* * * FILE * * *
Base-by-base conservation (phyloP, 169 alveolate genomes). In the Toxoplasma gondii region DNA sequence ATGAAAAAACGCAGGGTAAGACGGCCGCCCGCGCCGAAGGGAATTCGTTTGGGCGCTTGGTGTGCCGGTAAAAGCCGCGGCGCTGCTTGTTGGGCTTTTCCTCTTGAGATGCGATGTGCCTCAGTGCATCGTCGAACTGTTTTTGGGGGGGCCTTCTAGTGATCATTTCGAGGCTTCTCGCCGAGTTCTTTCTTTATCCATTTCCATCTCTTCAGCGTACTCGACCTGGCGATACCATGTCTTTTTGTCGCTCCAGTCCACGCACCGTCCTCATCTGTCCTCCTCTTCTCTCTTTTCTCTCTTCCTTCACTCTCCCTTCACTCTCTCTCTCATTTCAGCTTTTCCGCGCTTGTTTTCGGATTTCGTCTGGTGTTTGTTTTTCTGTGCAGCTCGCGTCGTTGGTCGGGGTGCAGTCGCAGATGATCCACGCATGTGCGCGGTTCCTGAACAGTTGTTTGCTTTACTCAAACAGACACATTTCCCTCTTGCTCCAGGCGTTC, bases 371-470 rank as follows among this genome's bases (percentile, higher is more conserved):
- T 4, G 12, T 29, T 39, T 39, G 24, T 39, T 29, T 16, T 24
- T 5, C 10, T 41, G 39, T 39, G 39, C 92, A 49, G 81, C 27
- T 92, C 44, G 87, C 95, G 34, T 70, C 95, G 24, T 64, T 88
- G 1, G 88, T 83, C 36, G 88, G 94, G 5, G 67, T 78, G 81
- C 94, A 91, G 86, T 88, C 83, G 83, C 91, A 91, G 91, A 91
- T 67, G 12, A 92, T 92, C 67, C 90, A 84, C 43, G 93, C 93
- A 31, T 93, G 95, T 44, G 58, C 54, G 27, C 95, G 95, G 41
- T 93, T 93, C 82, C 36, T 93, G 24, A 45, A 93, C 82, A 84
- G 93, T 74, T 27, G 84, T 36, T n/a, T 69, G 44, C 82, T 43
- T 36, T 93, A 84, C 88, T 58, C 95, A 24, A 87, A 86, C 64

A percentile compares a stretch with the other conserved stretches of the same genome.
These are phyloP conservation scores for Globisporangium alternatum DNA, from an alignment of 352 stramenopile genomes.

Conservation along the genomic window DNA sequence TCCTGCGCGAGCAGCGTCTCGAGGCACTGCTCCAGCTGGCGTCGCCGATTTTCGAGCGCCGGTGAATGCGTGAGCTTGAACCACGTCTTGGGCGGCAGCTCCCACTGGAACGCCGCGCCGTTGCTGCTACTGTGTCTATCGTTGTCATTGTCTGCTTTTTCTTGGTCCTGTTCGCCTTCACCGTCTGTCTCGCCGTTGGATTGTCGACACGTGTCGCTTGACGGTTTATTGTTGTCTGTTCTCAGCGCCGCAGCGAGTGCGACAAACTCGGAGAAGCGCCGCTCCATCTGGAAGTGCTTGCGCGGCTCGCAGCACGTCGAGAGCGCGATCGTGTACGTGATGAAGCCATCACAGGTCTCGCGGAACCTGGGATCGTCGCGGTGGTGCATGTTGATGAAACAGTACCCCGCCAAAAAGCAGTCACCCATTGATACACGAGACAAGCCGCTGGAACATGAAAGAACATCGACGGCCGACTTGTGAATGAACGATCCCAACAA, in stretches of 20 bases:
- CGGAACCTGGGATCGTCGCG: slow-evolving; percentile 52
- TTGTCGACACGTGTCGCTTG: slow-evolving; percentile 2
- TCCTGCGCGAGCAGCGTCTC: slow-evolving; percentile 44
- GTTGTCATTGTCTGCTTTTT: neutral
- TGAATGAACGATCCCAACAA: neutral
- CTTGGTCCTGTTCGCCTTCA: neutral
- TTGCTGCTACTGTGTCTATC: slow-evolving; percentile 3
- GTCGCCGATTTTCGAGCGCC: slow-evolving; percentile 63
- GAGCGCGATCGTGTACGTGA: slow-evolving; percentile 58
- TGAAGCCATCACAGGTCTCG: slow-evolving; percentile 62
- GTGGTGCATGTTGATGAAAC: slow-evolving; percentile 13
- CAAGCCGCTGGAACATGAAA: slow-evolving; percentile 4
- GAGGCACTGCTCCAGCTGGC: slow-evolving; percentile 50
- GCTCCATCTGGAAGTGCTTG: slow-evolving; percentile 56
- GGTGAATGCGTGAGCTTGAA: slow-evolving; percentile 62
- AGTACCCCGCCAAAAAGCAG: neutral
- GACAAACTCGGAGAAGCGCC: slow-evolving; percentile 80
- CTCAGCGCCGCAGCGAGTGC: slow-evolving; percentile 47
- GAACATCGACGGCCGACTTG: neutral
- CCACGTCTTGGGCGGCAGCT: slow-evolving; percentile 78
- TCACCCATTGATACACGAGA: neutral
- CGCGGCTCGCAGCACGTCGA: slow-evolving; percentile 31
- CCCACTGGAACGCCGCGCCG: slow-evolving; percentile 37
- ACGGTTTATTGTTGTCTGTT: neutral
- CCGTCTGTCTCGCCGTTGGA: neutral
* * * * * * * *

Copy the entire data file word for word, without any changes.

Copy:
Base-by-base conservation (phyloP, 169 alveolate genomes). In the Toxoplasma gondii region DNA sequence ATGAAAAAACGCAGGGTAAGACGGCCGCCCGCGCCGAAGGGAATTCGTTTGGGCGCTTGGTGTGCCGGTAAAAGCCGCGGCGCTGCTTGTTGGGCTTTTCCTCTTGAGATGCGATGTGCCTCAGTGCATCGTCGAACTGTTTTTGGGGGGGCCTTCTAGTGATCATTTCGAGGCTTCTCGCCGAGTTCTTTCTTTATCCATTTCCATCTCTTCAGCGTACTCGACCTGGCGATACCATGTCTTTTTGTCGCTCCAGTCCACGCACCGTCCTCATCTGTCCTCCTCTTCTCTCTTTTCTCTCTTCCTTCACTCTCCCTTCACTCTCTCTCTCATTTCAGCTTTTCCGCGCTTGTTTTCGGATTTCGTCTGGTGTTTGTTTTTCTGTGCAGCTCGCGTCGTTGGTCGGGGTGCAGTCGCAGATGATCCACGCATGTGCGCGGTTCCTGAACAGTTGTTTGCTTTACTCAAACAGACACATTTCCCTCTTGCTCCAGGCGTTC, bases 371-470 rank as follows among this genome's bases (percentile, higher is more conserved):
- T 4, G 12, T 29, T 39, T 39, G 24, T 39, T 29, T 16, T 24
- T 5, C 10, T 41, G 39, T 39, G 39, C 92, A 49, G 81, C 27
- T 92, C 44, G 87, C 95, G 34, T 70, C 95, G 24, T 64, T 88
- G 1, G 88, T 83, C 36, G 88, G 94, G 5, G 67, T 78, G 81
- C 94, A 91, G 86, T 88, C 83, G 83, C 91, A 91, G 91, A 91
- T 67, G 12, A 92, T 92, C 67, C 90, A 84, C 43, G 93, C 93
- A 31, T 93, G 95, T 44, G 58, C 54, G 27, C 95, G 95, G 41
- T 93, T 93, C 82, C 36, T 93, G 24, A 45, A 93, C 82, A 84
- G 93, T 74, T 27, G 84, T 36, T n/a, T 69, G 44, C 82, T 43
- T 36, T 93, A 84, C 88, T 58, C 95, A 24, A 87, A 86, C 64

A percentile compares a stretch with the other conserved stretches of the same genome.
These are phyloP conservation scores for Globisporangium alternatum DNA, from an alignment of 352 stramenopile genomes.

Conservation along the genomic window DNA sequence TCCTGCGCGAGCAGCGTCTCGAGGCACTGCTCCAGCTGGCGTCGCCGATTTTCGAGCGCCGGTGAATGCGTGAGCTTGAACCACGTCTTGGGCGGCAGCTCCCACTGGAACGCCGCGCCGTTGCTGCTACTGTGTCTATCGTTGTCATTGTCTGCTTTTTCTTGGTCCTGTTCGCCTTCACCGTCTGTCTCGCCGTTGGATTGTCGACACGTGTCGCTTGACGGTTTATTGTTGTCTGTTCTCAGCGCCGCAGCGAGTGCGACAAACTCGGAGAAGCGCCGCTCCATCTGGAAGTGCTTGCGCGGCTCGCAGCACGTCGAGAGCGCGATCGTGTACGTGATGAAGCCATCACAGGTCTCGCGGAACCTGGGATCGTCGCGGTGGTGCATGTTGATGAAACAGTACCCCGCCAAAAAGCAGTCACCCATTGATACACGAGACAAGCCGCTGGAACATGAAAGAACATCGACGGCCGACTTGTGAATGAACGATCCCAACAA, in stretches of 20 bases:
- CGGAACCTGGGATCGTCGCG: slow-evolving; percentile 52
- TTGTCGACACGTGTCGCTTG: slow-evolving; percentile 2
- TCCTGCGCGAGCAGCGTCTC: slow-evolving; percentile 44
- GTTGTCATTGTCTGCTTTTT: neutral
- TGAATGAACGATCCCAACAA: neutral
- CTTGGTCCTGTTCGCCTTCA: neutral
- TTGCTGCTACTGTGTCTATC: slow-evolving; percentile 3
- GTCGCCGATTTTCGAGCGCC: slow-evolving; percentile 63
- GAGCGCGATCGTGTACGTGA: slow-evolving; percentile 58
- TGAAGCCATCACAGGTCTCG: slow-evolving; percentile 62
- GTGGTGCATGTTGATGAAAC: slow-evolving; percentile 13
- CAAGCCGCTGGAACATGAAA: slow-evolving; percentile 4
- GAGGCACTGCTCCAGCTGGC: slow-evolving; percentile 50
- GCTCCATCTGGAAGTGCTTG: slow-evolving; percentile 56
- GGTGAATGCGTGAGCTTGAA: slow-evolving; percentile 62
- AGTACCCCGCCAAAAAGCAG: neutral
- GACAAACTCGGAGAAGCGCC: slow-evolving; percentile 80
- CTCAGCGCCGCAGCGAGTGC: slow-evolving; percentile 47
- GAACATCGACGGCCGACTTG: neutral
- CCACGTCTTGGGCGGCAGCT: slow-evolving; percentile 78
- TCACCCATTGATACACGAGA: neutral
- CGCGGCTCGCAGCACGTCGA: slow-evolving; percentile 31
- CCCACTGGAACGCCGCGCCG: slow-evolving; percentile 37
- ACGGTTTATTGTTGTCTGTT: neutral
- CCGTCTGTCTCGCCGTTGGA: neutral